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Wednesday, January 26, 2011

Snow Predicted - Power Outages Are a Possibility - Be Prepared

MEDIA CONTACT: Mark E. Brady, Chief Spokesperson, 240-508-7930, mebrady@co.pg.md.us

The National Weather Service is predicting accumulating snow this afternoon in Prince George’s County. Snow will arrive this afternoon and is expected to fall and accumulate quickly during the evening hours. The snow is expected to be of a heavy and wet texture, meaning, the weight of the snow accumulating on trees and overhead utility lines could result in power outages. The men and women of the Prince George’s County Fire/EMS Department want you to remember Safety First!!!


Stay away from any downed power line – treat every downed line as if were energized and notify 911. Avoid unnecessary travel and make plans to stay at home tonight.  While you are indoors, test your smoke alarm and ensure it is working, if not, replace the battery and test again.  If it still fails to work, call 301-864-SAFE (7233) to arrange for a new smoke alarm installed in your home.

Top Safety Tips for a Power Outage

• Use a battery powered flashlight for emergency lighting.

• Never use candles for illumination.

• Turn off electrical equipment you were using when the power went out.

• Avoid opening the refrigerator and freezer.

• Do not run a generator inside a home or garage.

• Ensure you have fresh batteries in your radio and be prepared to stay informed if a power outage occurs.

• Before a power outage occurs - Listen to local radio and television for updated information.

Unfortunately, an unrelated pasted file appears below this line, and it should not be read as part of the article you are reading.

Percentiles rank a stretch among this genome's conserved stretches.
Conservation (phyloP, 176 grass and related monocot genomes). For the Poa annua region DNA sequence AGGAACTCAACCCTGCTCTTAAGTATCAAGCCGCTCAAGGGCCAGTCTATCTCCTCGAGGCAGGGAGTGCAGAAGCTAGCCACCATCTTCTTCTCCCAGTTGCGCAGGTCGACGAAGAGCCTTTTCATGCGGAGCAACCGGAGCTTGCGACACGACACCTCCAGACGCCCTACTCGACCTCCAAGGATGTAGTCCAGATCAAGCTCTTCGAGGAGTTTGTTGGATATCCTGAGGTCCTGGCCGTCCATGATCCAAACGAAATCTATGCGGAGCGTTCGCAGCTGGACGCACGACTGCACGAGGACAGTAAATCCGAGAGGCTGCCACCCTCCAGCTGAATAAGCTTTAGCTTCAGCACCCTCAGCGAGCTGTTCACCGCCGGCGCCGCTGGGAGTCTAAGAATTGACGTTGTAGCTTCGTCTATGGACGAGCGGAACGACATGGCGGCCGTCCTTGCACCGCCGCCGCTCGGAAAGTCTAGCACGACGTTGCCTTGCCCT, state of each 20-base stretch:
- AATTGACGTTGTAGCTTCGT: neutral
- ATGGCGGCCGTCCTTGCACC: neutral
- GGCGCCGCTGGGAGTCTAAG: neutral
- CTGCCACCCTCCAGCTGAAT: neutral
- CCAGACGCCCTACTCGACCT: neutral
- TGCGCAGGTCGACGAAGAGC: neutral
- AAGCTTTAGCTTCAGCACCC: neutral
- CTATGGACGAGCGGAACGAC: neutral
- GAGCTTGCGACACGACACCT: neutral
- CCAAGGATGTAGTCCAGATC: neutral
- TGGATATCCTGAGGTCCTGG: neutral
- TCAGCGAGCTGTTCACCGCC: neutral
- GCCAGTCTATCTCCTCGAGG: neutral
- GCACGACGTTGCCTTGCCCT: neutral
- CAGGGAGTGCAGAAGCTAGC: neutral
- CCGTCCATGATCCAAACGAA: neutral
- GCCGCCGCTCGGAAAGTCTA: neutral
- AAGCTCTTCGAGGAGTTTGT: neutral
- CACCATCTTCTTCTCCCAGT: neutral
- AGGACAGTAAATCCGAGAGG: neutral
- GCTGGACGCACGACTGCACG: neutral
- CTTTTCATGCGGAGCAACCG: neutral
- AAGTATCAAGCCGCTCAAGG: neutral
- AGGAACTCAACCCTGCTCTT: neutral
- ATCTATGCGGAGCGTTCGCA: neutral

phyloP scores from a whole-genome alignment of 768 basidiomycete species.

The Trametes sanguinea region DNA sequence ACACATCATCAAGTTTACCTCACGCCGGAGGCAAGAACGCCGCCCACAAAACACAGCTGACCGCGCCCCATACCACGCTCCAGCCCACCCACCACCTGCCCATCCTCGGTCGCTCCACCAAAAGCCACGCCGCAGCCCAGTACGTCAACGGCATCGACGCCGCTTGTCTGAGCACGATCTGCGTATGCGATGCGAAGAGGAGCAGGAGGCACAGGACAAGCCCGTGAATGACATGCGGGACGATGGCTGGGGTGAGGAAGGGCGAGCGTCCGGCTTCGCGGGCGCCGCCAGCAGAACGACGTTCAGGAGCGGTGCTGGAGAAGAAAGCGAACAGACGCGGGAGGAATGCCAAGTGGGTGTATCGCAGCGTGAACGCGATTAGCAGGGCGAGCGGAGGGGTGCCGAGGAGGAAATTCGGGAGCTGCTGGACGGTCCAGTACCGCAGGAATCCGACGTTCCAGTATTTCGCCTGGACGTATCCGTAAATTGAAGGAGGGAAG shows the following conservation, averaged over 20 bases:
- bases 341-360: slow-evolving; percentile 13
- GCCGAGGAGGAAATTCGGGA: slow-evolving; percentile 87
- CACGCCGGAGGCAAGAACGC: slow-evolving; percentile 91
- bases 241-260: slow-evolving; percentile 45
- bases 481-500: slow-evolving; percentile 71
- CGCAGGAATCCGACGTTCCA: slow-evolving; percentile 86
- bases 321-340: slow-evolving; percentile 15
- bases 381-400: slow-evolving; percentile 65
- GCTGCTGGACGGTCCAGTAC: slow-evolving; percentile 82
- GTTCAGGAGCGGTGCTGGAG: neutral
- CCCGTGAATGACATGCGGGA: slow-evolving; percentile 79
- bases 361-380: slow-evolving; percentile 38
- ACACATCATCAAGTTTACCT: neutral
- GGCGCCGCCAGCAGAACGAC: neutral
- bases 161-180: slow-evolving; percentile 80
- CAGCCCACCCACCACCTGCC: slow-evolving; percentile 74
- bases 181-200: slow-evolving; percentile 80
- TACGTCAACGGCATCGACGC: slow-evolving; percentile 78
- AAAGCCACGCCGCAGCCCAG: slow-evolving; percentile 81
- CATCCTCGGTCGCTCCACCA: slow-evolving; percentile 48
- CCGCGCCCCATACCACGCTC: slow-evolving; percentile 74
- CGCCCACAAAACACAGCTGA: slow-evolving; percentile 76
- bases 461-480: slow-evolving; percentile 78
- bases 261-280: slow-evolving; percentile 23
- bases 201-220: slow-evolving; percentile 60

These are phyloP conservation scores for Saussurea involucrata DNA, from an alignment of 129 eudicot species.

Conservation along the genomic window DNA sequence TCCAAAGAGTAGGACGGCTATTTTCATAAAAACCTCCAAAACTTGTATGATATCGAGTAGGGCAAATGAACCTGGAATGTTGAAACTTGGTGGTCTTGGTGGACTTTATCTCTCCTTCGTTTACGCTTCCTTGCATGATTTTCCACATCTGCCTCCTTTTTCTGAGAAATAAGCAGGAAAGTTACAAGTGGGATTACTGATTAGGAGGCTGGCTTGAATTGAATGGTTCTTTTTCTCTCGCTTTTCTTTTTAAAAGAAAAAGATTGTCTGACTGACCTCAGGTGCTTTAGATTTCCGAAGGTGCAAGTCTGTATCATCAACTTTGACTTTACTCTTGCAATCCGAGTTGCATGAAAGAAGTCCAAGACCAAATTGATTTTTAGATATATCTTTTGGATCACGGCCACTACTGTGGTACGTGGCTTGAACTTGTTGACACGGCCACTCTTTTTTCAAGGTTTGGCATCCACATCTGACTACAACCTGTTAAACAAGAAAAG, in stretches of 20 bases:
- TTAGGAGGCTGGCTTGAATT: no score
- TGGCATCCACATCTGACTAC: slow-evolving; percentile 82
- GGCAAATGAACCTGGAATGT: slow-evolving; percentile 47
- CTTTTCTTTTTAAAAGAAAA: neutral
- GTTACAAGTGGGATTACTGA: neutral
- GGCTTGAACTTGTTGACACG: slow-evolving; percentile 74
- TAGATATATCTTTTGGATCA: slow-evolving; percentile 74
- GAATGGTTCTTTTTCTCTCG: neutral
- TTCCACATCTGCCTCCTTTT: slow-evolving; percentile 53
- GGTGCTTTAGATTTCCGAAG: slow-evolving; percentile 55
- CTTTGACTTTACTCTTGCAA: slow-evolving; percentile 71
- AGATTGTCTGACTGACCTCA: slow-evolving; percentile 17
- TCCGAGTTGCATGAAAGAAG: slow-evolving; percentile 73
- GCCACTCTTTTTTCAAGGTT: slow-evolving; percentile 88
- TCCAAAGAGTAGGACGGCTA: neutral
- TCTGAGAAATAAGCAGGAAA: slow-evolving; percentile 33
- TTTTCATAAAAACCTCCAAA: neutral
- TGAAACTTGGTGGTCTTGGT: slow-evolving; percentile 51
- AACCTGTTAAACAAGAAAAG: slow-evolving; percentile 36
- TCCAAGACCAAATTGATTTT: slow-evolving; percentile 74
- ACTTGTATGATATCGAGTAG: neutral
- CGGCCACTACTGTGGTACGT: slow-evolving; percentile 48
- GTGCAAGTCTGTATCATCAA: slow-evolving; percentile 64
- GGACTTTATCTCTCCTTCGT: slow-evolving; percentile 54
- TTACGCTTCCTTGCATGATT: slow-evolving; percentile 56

Safety First – Stay Informed – Stay Ready – Stay Safe


Sudden power outages can be frustrating and troublesome, especially when they are
prolonged due to Mother Nature.

The Prince George’s County Fire and Emergency Medical Services (EMS) Department wants you to know the following when handling generators in the case of a power outage.

Using Portable Generators Safely

• The primary hazards to avoid when using a generator are carbon monoxide (CO) poisoning from the toxic engine exhaust, electric shock or electrocution, and fire. Follow the directions supplied with the generator. Every year, people die in incidents related to portable generator use.

• Under no circumstances should portable generators be used indoors, including inside a garage, carport, basement, crawlspace, or other enclosed or partially-enclosed area, even with ventilation.

• Be sure to turn the generator off and let it cool down before refueling. Gasoline spilled on hot engine parts could ignite.

• Store fuel for the generator in an approved safety can.

• Be sure to turn the generator off and let it cool down before refueling. Gasoline spilled on hot engine parts could ignite.

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